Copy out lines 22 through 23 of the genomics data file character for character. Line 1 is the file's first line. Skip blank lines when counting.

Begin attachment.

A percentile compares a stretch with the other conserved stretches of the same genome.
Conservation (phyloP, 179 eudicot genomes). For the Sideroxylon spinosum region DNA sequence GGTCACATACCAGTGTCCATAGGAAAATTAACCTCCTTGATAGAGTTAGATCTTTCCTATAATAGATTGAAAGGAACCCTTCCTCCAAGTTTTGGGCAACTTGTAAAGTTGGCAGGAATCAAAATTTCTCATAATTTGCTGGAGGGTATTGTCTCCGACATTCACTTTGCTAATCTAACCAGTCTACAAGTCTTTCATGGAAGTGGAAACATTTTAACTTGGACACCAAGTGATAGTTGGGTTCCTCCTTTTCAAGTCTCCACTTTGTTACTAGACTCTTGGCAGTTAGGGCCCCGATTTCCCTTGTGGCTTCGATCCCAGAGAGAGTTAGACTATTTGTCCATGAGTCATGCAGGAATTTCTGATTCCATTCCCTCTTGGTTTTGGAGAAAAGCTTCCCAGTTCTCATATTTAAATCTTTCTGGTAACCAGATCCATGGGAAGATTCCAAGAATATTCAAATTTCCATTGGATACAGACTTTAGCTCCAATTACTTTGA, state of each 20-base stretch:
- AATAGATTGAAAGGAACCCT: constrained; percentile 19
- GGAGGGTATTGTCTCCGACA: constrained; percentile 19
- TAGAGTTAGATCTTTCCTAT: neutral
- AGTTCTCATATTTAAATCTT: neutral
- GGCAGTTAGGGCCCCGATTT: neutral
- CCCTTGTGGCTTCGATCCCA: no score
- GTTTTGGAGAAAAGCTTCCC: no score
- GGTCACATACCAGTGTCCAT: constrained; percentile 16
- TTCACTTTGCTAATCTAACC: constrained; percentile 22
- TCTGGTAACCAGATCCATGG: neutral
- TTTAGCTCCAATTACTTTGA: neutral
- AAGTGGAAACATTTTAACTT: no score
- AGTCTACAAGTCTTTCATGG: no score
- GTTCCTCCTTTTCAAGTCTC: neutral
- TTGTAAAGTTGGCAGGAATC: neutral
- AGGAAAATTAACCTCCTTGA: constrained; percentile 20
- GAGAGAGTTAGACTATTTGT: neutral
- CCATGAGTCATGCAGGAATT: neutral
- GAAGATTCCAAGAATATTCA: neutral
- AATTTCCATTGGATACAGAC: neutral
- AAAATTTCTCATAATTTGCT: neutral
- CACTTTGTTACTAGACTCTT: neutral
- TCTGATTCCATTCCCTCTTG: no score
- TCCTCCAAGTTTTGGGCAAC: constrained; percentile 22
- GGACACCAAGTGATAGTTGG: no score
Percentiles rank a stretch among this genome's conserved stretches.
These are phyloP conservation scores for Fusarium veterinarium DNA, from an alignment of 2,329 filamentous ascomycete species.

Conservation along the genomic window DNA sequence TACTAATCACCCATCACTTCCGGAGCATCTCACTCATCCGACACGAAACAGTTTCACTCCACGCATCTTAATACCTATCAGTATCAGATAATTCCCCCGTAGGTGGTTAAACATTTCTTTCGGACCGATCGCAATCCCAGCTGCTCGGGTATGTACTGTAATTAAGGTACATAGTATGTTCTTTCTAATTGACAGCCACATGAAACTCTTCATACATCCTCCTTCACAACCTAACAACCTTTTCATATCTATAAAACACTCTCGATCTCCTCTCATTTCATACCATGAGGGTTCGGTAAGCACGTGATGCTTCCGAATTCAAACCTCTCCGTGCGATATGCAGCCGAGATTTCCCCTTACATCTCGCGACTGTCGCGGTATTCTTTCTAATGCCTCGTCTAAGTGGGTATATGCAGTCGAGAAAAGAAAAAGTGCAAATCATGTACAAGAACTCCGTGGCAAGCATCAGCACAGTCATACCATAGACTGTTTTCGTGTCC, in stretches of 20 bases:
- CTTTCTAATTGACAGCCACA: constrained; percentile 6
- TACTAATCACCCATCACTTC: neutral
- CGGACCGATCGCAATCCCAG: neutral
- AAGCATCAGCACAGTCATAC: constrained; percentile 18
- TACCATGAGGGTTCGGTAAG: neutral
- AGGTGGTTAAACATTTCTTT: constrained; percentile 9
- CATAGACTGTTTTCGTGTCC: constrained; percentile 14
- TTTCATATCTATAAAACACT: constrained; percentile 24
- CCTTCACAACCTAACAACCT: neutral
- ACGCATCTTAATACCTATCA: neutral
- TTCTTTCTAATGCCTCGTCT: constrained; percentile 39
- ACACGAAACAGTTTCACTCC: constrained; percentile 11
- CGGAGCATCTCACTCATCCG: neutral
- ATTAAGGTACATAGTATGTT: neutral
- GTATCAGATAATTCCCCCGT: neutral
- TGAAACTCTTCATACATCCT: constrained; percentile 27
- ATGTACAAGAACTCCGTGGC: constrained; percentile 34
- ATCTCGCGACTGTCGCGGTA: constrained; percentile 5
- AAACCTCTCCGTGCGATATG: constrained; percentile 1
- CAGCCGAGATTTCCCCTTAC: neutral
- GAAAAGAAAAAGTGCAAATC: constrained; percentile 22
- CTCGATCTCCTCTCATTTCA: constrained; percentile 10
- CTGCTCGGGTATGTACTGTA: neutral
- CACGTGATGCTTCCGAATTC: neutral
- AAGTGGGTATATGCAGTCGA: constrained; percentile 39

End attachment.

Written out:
- AATTTCCATTGGATACAGAC: neutral
- AAAATTTCTCATAATTTGCT: neutral